Stacey Abrams' playbook faces a new test in second run for Georgia governor

(CNN)When Stacey Abrams acknowledged defeat to Republican Brian Kemp in her 2018 campaign for governor of Georgia, she refused to call it a "concession." Four years later, the man she once described as an "architect of voter suppression" is the incumbent -- and the state she came so close to leading has enacted some of the nation's most restrictive voting laws.

Abrams is running unopposed in Tuesday's Democratic gubernatorial primary, which means her general election campaign really began in December 2021, when she announced plans to run against Kemp, who's facing a Donald Trump-backed primary threat. But Abrams' status has changed since her name was last on the ballot.

An underdog with little following outside of Georgia four years ago, the former state House minority leader is now one of the most popular Democrats in the country -- a political star some in the party wanted to run for president and a key figure in helping turn the state blue for Joe Biden in 2020 and electing Democratic Sens. Raphael Warnock, who is on the ballot again this year, and Jon Ossoff in subsequent runoffs.  

Abrams' rise to national prominence has also triggered a backlash from Republicans. Her efforts to increase access to the ballot and turnout in communities traditionally ignored by candidates from both parties has run up against Trump-inspired Republican efforts to make voting more difficult, with Georgia at the front of that line.

Abrams must also contend with a harsher political atmosphere: the Democratic wave of 2018 has crested and the 2022 midterms are expected to be much kinder to Republicans, who are now riding a swell of discontent over Biden and Democratic rule on Capitol Hill.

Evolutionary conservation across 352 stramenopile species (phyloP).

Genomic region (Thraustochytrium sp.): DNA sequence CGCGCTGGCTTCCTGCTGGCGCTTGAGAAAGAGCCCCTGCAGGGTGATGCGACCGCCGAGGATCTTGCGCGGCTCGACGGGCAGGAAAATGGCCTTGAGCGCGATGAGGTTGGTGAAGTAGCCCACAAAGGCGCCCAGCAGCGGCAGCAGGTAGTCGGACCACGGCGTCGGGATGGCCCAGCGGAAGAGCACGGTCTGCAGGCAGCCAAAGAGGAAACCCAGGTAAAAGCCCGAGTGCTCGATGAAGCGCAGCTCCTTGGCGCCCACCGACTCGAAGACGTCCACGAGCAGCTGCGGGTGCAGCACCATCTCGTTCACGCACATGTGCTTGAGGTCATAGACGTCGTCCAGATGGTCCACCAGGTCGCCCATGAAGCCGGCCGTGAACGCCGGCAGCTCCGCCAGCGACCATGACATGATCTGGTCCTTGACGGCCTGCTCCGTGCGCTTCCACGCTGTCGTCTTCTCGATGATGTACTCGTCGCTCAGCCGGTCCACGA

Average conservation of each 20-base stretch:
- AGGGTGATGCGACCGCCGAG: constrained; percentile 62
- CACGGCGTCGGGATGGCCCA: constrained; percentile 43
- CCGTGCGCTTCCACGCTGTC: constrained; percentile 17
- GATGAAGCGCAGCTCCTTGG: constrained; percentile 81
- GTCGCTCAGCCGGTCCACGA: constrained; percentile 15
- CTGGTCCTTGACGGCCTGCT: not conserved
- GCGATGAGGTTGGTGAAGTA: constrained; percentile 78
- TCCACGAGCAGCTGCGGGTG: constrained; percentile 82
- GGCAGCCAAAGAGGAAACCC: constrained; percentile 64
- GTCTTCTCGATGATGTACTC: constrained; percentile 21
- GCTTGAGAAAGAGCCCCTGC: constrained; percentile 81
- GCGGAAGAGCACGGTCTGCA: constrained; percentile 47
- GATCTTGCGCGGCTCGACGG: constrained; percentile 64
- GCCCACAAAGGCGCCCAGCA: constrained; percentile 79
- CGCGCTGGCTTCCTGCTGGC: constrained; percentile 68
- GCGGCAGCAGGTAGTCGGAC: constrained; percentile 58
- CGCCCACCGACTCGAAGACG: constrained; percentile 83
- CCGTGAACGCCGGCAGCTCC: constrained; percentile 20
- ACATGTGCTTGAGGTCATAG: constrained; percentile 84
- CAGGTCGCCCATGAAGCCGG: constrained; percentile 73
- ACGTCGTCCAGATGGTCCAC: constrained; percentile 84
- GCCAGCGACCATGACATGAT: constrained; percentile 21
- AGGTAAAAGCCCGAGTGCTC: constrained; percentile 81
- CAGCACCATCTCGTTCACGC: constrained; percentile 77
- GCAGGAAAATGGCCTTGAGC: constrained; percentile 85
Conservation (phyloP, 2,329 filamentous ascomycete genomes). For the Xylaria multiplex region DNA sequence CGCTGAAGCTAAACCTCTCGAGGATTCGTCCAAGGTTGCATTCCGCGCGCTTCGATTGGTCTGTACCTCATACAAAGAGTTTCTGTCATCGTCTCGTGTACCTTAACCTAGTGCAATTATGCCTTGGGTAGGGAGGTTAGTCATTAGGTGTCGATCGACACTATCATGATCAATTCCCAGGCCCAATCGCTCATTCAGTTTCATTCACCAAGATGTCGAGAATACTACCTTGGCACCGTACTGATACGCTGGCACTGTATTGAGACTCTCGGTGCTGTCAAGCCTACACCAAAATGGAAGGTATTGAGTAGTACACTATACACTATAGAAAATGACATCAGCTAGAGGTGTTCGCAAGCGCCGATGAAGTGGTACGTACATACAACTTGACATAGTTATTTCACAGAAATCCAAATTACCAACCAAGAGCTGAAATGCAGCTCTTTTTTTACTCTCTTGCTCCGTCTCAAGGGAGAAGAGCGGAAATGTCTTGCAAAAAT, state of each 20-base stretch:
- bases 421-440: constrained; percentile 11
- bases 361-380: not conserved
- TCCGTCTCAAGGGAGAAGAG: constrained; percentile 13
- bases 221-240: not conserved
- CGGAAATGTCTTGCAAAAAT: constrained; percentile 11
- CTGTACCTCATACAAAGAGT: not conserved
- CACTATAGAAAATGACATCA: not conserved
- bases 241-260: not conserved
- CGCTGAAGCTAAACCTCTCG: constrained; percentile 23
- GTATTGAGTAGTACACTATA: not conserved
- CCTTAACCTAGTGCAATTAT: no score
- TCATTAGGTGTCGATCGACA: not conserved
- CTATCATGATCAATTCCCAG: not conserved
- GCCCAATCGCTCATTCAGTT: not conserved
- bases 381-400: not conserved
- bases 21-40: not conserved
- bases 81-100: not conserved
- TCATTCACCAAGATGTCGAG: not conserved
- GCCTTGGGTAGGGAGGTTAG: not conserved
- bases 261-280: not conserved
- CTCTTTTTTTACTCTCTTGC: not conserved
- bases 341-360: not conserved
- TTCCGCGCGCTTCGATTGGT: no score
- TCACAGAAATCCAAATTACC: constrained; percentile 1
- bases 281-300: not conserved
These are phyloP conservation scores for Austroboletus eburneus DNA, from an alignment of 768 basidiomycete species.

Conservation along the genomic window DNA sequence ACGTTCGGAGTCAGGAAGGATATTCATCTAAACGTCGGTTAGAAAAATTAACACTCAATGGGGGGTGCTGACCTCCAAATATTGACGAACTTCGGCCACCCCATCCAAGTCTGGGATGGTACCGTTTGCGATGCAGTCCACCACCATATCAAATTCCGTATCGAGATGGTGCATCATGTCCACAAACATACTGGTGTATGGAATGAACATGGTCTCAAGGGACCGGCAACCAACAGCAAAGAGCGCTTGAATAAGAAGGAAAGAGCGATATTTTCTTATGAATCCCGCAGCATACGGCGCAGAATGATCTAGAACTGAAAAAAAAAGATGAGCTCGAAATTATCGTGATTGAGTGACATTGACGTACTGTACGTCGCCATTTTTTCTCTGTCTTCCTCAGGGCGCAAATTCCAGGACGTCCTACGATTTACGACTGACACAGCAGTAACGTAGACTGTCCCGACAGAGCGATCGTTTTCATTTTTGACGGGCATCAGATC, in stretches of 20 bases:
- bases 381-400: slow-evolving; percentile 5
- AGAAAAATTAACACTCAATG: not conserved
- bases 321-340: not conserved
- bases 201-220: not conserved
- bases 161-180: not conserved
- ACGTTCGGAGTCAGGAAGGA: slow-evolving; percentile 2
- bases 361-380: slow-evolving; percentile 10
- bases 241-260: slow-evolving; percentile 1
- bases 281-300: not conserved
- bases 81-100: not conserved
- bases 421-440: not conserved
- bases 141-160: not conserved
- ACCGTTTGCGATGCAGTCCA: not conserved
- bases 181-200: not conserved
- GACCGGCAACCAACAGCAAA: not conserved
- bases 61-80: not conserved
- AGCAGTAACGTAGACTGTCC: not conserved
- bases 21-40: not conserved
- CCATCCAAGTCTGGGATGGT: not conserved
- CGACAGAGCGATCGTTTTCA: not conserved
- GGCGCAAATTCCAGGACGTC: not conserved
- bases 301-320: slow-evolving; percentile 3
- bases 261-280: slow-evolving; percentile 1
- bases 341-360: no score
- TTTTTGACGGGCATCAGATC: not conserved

Though the circumstances around her have changed, Abrams says this campaign's mission looks a lot like the old one's -- to drive turnout among new and occasional voters, while hammering Kemp and Republicans over issues like health care and education.

"We have to reach every single voter, in every way we can. We had record turnout and we saw a composition of voters the state had never seen before," Abrams told CNN. "My mission in '22 is to go back to those voters and tell them how working together, we can make certain they thrive, and that will lead us to victory in November."

In March, she launched her "One Georgia" tour in front of a closed rural hospital, pledging to expand Medicaid if elected. Though she is recognized nationally for her work as a voting rights advocate and organizer, Abrams is -- again -- centering her campaign on the state's economic disparities and the intersection of race and health care in a state where the maternal mortality rate is more than twice the national average.  

Leading Abrams supporters are confident her message will break through the national din.

"Stacey has a very localized approach. And I think that's really important, because if we were to gauge how people are going to be voting based on the approval ratings of Biden, we know that that's going to be a disaster," said Michelle Sanchez, field director for Poder Latinx. "But she has been a champion here in Georgia for so long."